Robert Slingsby shows his colours as an activist artist.
Considering the environmental impact and victims of ideological conflict, is the focus of Slingsby’s exhibition at the Barnard Gallery.
American conceptual artist, Barbara Kruger, in the 1980’s, included the phrase ‘Money and God in his pocket’ in a poster protesting nuclear armament. These words are designed to convey the paradox of upholding conflicting values.
Considering the environmental impact and victims of ideological conflict, is the focus of this exhibition. While Money and God in his pocket is the cause of the conflict, the outcome of this conflict has resulted in planet earth entering a new era or more correctly, new epoch.
The name of this epoch is Anthropocene.
Anthropocene is a new word, which is currently being debated by scientists who are trying to decide when this new epoch started. For the first time, it has been recognised that man’s activities have made significant enough geological changes to herald a new epoch.
Slingsby sees this work as an ‘Anthropocene artist’ as a form of activism, a calling to others to open their eyes and take action to prevent further obliteration.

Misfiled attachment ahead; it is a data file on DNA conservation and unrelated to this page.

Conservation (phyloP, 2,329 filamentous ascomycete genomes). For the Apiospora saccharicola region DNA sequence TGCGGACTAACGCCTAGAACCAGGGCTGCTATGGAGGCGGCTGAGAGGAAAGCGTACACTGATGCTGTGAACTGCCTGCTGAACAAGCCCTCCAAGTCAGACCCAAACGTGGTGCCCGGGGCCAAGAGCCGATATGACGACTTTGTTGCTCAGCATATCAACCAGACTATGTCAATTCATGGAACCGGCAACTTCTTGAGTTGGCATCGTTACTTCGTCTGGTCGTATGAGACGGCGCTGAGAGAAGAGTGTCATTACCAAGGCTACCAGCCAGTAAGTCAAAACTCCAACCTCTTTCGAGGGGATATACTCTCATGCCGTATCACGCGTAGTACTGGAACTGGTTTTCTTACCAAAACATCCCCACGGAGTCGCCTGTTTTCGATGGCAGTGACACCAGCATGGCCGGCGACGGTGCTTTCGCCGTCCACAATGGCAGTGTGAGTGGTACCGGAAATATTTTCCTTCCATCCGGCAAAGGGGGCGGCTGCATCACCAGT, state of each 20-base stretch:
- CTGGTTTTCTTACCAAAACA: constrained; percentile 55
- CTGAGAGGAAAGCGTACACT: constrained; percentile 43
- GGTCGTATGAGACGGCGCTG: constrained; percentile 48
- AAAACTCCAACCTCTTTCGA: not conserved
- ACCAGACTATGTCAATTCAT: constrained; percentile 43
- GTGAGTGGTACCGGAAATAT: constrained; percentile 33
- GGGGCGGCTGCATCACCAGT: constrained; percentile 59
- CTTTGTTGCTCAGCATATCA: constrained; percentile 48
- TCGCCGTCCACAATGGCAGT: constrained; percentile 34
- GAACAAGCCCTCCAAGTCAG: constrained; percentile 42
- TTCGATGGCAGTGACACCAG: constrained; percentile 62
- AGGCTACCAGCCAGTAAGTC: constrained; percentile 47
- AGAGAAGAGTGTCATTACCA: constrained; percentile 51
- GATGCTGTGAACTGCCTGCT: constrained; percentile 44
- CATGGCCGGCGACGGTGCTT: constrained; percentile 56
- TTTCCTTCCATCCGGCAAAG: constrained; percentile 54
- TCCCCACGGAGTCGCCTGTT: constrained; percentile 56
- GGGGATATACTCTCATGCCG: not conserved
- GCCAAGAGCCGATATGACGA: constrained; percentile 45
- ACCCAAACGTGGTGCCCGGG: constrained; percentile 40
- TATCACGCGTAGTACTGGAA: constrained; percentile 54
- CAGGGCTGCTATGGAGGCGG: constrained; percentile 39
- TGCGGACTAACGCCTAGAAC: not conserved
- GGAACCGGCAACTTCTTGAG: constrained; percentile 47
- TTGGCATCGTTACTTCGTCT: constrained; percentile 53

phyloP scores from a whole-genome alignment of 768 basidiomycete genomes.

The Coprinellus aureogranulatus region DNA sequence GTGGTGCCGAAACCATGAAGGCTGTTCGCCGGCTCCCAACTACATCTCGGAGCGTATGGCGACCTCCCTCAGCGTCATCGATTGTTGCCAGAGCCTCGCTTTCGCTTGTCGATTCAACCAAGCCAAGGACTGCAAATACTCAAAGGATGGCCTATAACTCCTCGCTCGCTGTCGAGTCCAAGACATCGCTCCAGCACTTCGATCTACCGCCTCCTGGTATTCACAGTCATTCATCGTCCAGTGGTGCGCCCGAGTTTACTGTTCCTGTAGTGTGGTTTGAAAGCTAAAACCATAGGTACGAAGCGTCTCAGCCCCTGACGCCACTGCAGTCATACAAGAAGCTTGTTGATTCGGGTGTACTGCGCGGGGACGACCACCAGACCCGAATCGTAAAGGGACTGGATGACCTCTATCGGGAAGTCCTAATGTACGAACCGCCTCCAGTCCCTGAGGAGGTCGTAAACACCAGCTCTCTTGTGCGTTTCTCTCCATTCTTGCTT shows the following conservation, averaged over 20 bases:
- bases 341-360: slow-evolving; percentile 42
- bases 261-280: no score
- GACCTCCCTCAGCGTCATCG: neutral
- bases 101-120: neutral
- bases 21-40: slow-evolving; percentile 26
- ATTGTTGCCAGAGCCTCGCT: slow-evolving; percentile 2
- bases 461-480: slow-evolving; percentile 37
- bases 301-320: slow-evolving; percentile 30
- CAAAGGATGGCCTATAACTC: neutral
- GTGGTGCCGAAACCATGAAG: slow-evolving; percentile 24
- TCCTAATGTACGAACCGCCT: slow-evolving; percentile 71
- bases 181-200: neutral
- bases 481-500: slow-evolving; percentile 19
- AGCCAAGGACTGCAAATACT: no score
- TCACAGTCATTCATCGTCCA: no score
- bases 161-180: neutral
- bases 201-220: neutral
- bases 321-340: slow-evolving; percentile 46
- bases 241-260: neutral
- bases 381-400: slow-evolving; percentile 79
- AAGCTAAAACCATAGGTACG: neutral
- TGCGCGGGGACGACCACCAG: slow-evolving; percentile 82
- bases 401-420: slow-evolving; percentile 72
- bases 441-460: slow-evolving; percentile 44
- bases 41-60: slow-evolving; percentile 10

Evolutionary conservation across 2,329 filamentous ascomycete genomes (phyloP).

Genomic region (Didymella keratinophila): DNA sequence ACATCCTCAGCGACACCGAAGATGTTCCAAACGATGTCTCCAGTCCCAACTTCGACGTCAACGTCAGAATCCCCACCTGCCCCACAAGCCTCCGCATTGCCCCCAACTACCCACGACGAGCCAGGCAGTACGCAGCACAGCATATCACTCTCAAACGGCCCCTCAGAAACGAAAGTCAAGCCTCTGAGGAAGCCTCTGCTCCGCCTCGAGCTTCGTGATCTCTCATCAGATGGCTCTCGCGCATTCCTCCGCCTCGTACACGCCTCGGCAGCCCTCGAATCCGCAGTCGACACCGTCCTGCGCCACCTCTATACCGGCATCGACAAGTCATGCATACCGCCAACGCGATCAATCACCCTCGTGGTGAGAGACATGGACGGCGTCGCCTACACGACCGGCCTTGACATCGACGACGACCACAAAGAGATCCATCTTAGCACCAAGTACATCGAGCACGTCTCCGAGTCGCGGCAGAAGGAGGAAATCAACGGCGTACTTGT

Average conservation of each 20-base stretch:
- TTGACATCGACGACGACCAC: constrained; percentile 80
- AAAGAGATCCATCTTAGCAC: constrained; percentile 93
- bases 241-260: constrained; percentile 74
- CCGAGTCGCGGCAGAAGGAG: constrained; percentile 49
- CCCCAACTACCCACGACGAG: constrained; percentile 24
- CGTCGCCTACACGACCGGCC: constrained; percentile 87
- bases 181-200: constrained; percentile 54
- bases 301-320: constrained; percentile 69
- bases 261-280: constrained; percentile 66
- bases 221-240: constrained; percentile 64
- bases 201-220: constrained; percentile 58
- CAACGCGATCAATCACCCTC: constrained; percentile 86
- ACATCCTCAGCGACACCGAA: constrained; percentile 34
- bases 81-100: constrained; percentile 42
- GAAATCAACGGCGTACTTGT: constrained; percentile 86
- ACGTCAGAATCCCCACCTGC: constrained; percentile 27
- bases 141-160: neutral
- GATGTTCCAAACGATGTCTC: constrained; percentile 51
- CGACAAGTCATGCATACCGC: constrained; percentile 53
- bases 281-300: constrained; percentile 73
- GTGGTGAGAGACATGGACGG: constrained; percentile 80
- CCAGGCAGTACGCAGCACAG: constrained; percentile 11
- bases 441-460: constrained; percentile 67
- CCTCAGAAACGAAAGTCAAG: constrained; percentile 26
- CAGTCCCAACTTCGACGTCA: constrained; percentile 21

“We lose the very essence of what makes us African, when we diminish the diversity of our natural abundance. When we lose the rhino we lose something which is so deeply engrained into our psyche, a mooring post which defines our ‘African-ness’. “Robert Slingsby
Through his current series of drawings he bears witness to man’s persistent and ruthless exploitation of planet earth, bringing the consequences of mans greed and consequent diminishing habitats, as taking the blame for this epoch of mass obliteration. Besides the fallout onto life forms such as the rhino, he also examines the less considered. Included is the impact of development on the people of the Richtersveld.
There is a strange beauty in these powerful drawings. The drawings of obliterations in all forms are hyper-realistically and at times brutally captured.
Robert Slingsby: “Money and God in his pocket “
24 October – 28 November 2012
Barnard Gallery 55 Main Street, Newlands, Cape Town